Updated 11:22 AM EST, Sat, Nov 27, 2021

Apple Sued By Florida Couple for $5 Million Over Wi-Fi Assist’s Increased Data Charges

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A couple from Florida filed a lawsuit against Apple over the tech giant's Wi-Fi assist feature in their devices.

William and Suzanne Phillips are suing Apple for $5 million, according to the suit filed on Friday in U.S. District Court in San Jose, Apple Insider reported. The couple, who is seeking class-action certification, claimed that the Wi-Fi assist feature in iOS 9 is misleading consumers and requires them to pay higher bills.

The lawsuit accuses Apple of "deceptive business practices, false advertising, and misrepresentation," adding that the company doesn't fully explain how the Wi-Fi assist feature works, Apple Insider further reported. If the wireless connection is weak or unreliable, the mobile device will automatically switch to using cellular data, ending up in "blown data caps," the news outlet added.

The complaint accuses Apple of violating California's Unfair Competition Law, the state's False Advertising Law, and of negligent misrepresentation, Apple Insider listed.

"[This action] still downplays the possible data overcharges a user could incur," the suit indicated, as quoted by Apple Insider. "Reasonable and average consumers use their iPhones for streaming of music, videos and running various applications - all of which can use significant data."

William Anderson, the lawyer representing the Phillips couple, said that the two are demanding compensation for themselves and for those who got big data charges.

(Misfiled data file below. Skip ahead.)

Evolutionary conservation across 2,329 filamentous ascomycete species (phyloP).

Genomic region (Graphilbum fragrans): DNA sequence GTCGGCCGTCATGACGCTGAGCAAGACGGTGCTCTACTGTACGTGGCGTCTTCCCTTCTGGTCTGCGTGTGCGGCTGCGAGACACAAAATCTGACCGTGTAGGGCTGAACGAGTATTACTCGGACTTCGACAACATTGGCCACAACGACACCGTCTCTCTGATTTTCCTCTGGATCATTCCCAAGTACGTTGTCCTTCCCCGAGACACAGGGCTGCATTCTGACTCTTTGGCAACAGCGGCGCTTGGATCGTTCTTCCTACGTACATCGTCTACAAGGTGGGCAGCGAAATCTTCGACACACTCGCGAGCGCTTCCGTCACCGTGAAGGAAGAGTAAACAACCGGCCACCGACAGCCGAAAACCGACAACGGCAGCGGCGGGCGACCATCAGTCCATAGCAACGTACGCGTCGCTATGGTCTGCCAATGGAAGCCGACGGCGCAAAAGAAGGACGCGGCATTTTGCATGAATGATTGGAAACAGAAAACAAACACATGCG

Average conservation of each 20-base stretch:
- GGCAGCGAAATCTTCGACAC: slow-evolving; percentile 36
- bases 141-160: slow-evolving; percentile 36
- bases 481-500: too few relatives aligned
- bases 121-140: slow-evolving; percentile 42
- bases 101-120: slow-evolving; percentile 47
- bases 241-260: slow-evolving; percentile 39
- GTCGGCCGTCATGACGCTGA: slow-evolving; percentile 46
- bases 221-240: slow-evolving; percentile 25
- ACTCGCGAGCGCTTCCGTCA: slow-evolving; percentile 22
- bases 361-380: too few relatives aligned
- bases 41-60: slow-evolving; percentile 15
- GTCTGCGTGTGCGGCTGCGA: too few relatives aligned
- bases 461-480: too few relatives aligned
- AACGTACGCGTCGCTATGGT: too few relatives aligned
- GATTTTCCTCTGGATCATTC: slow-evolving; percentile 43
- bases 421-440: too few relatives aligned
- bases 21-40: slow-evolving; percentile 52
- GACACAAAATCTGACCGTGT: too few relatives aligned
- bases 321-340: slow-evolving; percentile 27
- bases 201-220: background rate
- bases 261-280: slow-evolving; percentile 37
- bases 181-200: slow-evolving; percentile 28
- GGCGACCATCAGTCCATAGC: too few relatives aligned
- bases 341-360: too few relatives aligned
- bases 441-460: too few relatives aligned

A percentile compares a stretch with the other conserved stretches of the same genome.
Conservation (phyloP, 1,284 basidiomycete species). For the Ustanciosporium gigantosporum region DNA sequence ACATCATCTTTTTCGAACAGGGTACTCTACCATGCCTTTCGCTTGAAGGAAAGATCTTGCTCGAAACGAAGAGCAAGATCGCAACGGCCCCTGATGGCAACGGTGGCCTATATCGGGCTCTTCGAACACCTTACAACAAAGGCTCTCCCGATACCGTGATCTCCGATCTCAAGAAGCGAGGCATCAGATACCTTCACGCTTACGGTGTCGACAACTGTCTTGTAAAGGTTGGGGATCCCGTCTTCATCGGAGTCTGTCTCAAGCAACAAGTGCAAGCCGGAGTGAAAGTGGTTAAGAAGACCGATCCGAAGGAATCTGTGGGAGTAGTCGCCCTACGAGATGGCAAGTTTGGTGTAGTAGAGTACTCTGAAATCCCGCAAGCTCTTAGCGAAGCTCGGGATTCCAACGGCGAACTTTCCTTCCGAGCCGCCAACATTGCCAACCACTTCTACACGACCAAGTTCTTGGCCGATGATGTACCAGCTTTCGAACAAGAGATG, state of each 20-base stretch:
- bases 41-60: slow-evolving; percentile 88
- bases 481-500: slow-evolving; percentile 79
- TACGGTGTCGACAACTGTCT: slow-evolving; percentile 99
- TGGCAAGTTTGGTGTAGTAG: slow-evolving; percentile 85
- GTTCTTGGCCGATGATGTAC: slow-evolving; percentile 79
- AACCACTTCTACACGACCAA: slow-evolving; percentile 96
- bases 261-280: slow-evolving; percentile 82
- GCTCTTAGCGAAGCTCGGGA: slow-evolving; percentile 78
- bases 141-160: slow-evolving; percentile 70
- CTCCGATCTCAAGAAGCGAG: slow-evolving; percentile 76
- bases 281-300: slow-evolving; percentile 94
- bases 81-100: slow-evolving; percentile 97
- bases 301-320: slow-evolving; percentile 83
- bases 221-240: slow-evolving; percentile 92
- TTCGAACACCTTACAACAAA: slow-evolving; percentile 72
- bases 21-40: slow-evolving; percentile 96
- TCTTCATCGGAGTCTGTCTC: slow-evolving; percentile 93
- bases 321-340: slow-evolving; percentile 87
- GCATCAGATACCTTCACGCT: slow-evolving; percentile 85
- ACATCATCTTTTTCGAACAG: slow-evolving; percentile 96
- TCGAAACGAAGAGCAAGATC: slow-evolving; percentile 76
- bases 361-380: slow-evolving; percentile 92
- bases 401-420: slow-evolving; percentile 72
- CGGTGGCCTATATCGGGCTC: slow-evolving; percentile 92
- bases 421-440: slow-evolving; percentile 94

"It boils down to a decision by Apple to provide a product update without adequate warning about the result of that update," Anderson said, as reported by Apple Insider. "Which resulted in numerous people who are extremely surprised and very frustrated by the size of their bill."

Apple declined to comment on the lawsuit.

The complaint also stressed that Apple did not provide a thorough explanation about Wi-Fi Assist on their website until numerous articles surfaced about unintended cellular data usage, Apple Insider wrote.

On Oct. 2, Apple issued a statement explaining how the feature functions and how to disable it. The company said that the feature is on by default, but it can be turned off by going to Settings > Cellular, and then scrolling down and de-selecting Wi-Fi Assist. The statement was last modified on Oct. 13, but plaintiffs thought the move is too late.

Wi-Fi Assist can be used with majority of Apple apps, such as Safari, Apple Music, Mail, and Maps, among others, their website listed. When the feature is activated, the cellular data icon appears in the status bar on the device. Apple also noted that Wi-Fi Assist only activates when apps are running in the foreground, not with background downloading of content.

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